The first step of a procure-to-pay process is to determine and define the business requirements with the help of cross-functional stakeholders. Once a valid need is identified, procurement teams sketch out high-level specifications for goods/products and terms of reference (TOR) for services, and statements of work (SOW).
After finalizing the specifications/TOR/SOW, a formal purchase requisition is created. A requester submits the filled out purchase requisition form after ensuring that all necessary administrative requirements are met. Requisitions can be created for any type of procurement from standard purchases to subcontracts and consignments.
Submitted purchase requisitions are then reviewed by department heads or procurement officers. Approvers can either approve or reject a purchase requisition after evaluating the need, verifying the available budget, and validating the purchase requisition form. Incomplete purchase requisitions are rejected back to the initiator for correction and resubmission.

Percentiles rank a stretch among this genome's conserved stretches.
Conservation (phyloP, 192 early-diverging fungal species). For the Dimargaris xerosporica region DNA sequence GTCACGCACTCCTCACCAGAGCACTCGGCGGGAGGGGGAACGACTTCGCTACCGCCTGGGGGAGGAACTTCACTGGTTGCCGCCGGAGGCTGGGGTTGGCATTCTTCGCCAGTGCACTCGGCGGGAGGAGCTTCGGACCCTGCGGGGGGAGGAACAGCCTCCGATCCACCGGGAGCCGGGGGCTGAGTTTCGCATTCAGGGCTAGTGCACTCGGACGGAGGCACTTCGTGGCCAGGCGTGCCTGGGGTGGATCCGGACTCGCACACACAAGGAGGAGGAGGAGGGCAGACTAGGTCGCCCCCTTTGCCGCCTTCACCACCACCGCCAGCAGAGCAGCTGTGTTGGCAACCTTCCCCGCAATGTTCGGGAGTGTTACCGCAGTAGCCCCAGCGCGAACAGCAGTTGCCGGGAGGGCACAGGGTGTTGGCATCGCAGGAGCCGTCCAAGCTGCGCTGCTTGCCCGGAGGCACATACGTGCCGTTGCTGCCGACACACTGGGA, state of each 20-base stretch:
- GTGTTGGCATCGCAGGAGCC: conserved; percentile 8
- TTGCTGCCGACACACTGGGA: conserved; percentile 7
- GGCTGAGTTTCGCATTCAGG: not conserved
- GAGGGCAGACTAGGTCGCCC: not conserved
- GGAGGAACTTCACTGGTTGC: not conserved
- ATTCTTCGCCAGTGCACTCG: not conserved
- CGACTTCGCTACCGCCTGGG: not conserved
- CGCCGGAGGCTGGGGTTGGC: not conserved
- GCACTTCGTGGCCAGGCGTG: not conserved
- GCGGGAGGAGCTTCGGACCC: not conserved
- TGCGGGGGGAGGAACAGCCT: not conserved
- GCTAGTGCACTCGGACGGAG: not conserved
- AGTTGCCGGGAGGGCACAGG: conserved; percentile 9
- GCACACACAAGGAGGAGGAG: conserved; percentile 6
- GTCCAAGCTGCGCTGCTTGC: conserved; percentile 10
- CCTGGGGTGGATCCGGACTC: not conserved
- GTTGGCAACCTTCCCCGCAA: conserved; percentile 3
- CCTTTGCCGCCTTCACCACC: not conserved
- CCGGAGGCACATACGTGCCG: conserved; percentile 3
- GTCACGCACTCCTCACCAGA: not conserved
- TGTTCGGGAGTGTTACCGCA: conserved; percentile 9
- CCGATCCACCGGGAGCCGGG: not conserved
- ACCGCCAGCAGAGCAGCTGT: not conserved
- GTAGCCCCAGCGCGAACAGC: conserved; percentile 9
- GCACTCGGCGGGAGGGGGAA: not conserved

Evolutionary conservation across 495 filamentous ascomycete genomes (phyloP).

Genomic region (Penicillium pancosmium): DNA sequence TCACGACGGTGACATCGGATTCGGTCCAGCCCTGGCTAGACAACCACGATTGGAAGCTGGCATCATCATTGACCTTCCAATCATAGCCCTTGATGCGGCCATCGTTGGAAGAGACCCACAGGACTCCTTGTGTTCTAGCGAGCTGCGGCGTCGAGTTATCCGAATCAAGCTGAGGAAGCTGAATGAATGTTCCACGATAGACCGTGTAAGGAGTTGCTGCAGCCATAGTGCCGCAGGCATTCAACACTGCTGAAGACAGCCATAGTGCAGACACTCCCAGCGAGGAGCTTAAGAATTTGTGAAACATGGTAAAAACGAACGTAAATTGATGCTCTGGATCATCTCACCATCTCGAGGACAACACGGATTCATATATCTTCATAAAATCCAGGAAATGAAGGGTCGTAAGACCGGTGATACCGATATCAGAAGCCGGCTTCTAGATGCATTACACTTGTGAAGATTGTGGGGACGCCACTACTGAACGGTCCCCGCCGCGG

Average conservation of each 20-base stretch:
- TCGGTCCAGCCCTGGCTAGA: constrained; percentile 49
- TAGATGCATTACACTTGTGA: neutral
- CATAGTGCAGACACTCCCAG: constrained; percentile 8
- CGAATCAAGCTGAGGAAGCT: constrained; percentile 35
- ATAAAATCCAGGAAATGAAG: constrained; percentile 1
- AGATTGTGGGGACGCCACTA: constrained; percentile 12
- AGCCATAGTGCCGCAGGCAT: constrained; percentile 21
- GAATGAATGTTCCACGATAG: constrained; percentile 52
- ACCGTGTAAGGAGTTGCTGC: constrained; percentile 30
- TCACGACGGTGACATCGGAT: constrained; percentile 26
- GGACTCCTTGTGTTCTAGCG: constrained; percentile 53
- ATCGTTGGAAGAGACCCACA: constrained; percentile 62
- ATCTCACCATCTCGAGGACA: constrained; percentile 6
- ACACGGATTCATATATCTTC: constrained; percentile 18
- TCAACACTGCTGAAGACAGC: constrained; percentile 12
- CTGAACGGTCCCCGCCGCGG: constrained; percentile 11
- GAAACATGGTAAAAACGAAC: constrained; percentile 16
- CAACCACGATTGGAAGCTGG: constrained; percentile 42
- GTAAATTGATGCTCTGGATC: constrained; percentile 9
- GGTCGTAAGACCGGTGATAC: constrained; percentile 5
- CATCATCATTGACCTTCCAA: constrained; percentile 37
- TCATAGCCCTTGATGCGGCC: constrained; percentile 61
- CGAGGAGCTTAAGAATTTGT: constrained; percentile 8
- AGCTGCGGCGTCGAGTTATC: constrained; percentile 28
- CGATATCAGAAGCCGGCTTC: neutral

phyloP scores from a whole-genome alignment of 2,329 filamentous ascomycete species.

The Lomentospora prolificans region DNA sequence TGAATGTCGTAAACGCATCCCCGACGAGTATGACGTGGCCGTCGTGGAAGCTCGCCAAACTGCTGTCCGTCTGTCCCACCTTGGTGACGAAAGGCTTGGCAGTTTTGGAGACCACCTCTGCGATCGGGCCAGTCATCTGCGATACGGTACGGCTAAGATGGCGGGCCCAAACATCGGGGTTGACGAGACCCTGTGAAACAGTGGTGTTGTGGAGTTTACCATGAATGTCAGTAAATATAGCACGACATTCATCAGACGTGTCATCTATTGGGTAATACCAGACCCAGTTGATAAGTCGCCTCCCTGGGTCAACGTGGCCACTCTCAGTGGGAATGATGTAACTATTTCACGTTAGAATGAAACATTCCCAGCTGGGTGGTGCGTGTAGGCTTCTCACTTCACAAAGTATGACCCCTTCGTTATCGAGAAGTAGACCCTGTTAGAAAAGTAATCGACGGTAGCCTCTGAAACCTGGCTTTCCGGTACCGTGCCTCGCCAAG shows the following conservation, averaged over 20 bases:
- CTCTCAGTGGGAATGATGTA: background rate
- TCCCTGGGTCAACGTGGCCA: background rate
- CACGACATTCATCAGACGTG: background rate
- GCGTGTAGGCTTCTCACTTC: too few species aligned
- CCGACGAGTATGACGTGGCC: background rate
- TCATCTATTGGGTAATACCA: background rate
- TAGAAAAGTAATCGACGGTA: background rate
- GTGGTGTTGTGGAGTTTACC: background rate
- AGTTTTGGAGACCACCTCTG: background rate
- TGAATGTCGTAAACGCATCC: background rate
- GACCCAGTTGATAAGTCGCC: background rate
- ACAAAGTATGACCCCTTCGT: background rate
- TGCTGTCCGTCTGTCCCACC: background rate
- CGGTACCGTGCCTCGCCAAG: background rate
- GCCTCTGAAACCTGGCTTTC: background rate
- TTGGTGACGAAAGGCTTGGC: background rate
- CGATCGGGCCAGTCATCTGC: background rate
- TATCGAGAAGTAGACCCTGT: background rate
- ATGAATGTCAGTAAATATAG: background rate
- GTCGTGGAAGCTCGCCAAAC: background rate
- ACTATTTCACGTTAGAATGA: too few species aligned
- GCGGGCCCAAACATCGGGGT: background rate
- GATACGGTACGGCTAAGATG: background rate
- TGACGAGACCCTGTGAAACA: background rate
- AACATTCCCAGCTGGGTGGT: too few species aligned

If the requested goods/products have characteristics such as unmanaged category buys, one-time unique purchases, or low-value commodities, then a spot buy can be performed. Else, purchase orders are created from approved purchase requisitions.
Purchase orders are now sent through an approval loop to ensure legitimacy and accuracy of specifications. Approved purchase orders are then dispatched to vendors. After reviewing the purchase order vendors can either approve, reject, or start a negotiation. When an officer approves a purchase order, a legally binding contract is activated.
Once the supplier delivers the promised goods/services, the buyer inspects the delivered products or services to ensure that it complies with the contract terms. The goods receipt is then approved or rejected based on the standards specified in the purchasing contract or purchase order.